It’s not as simple as legitimate versus fake news. If you’re feeling confused about COVID-19, you’re not alone.
In the past, reputable sources of health information could be relied on to present reassuringly consistent advice. However, that unanimity and consistency seems to have fractured in the face of the pandemic sweeping the globe. The World Health Organization has even coined the term ‘infodemic’ to describe this oversupply of information that confuses instead of clarifying.
It seems that the fundamental reason for the current infodemic is simply that the urgency of the problem, coupled with the speed of modern communications, has led to a situation where the process of arriving at a scientific consensus is playing out in public at an accelerated pace. Much is still not understood about COVID-19, despite an astonishing torrent of research being circulated, both in peer-reviewed and pre-print form.
The process of digesting all this information and sorting out truth from fiction is normally something that takes place behind closed doors at a relatively leisurely pace. By the time that scientific results are announced to the popular press, all the noise, uncertainty and dead ends have been removed to present a crisp and tidy summary of results.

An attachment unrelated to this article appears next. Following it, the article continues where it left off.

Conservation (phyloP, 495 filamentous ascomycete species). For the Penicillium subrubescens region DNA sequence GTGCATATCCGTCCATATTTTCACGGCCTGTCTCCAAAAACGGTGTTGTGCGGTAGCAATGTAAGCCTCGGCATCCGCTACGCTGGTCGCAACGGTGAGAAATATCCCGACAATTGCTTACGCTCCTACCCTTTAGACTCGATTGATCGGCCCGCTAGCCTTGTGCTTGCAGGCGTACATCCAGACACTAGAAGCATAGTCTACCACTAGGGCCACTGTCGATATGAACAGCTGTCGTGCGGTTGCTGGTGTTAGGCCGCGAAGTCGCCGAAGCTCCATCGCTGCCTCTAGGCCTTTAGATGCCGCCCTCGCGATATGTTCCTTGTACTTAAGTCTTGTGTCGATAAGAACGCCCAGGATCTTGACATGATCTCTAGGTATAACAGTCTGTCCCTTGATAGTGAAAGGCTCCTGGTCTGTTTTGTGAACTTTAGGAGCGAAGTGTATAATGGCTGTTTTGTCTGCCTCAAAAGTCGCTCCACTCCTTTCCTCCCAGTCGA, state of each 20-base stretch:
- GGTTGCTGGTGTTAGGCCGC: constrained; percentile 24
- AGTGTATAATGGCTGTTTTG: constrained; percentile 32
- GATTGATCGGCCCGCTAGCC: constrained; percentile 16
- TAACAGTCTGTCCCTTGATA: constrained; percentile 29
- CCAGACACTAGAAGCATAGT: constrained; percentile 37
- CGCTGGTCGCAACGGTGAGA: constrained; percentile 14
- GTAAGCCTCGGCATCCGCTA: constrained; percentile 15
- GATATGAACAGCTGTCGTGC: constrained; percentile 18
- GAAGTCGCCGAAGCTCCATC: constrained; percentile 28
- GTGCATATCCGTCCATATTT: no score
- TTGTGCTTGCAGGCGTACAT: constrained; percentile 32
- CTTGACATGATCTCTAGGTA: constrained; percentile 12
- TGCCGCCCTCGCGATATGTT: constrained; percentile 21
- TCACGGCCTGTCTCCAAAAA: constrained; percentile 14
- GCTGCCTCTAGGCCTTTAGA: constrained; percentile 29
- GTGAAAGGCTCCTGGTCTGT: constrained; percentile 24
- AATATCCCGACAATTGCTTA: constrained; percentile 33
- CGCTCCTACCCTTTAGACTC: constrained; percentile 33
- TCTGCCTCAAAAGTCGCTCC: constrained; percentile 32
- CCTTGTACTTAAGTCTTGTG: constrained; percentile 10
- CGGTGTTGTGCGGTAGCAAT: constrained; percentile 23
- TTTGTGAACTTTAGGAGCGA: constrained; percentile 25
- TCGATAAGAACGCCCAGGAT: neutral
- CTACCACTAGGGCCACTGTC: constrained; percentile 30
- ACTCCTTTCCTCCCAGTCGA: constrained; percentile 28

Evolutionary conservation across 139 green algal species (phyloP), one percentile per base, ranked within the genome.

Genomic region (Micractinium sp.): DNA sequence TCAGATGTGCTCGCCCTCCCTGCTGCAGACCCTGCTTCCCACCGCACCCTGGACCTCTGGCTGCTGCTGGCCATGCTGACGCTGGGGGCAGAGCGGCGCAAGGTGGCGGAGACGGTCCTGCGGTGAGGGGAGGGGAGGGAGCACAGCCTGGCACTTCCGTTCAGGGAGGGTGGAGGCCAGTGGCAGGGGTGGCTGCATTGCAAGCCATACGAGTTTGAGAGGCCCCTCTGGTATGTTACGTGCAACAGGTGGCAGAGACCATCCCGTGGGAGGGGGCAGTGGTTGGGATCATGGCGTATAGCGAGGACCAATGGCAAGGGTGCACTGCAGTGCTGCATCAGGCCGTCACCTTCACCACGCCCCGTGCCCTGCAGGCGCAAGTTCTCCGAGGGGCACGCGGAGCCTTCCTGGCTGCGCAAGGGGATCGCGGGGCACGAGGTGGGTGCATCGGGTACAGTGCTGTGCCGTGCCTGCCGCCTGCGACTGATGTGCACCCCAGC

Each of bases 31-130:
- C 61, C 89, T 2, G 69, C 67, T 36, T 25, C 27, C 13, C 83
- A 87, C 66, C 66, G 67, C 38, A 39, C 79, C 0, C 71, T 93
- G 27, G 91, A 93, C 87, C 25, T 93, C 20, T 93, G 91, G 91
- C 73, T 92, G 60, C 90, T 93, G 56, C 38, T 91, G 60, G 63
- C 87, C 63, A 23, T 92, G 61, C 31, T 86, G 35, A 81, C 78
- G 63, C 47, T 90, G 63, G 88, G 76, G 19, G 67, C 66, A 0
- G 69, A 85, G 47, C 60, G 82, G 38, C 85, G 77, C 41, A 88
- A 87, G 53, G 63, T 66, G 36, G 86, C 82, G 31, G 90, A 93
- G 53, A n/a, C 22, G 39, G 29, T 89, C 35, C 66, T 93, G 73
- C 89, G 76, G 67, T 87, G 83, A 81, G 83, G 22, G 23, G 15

That process has been circumvented by the present emergency, with the result that many of us have been exposed to a confusing barrage of contradictory claims. The infodemic is thus not so much “fake news” as a peek at normal scientific processes, undertaken in public at breakneck speed.
Now that we understand the infodemic better, where does that leave us? That depends on your needs.
Need reliable information you can act on? Get advice from official government sources, especially:
The information on these pages has been carefully assessed by panels of experts for accuracy, safety and clarity, and collectively represents your best source for reliable guidance.
Need to combat fake news? Here's a handy myth buster blog post from CSIRO.
Want to get the big picture? Why the Coronavirus Is So Confusing is a long but very illuminating account of the many influences that contribute to the current infodemic. Understanding these influences will help you to take a more critical view of the information served up in the popular media.
Feeling overwhelmed? Uncertainty can be an enormous source of stress, especially when health and livelihoods are at stake. Some top tips for dealing with the stress of uncertainty include limiting exposure to news and avoiding dwelling on things you can’t control. Professional counselling is available from Lifeline (call 13 11 14) and other counselling services.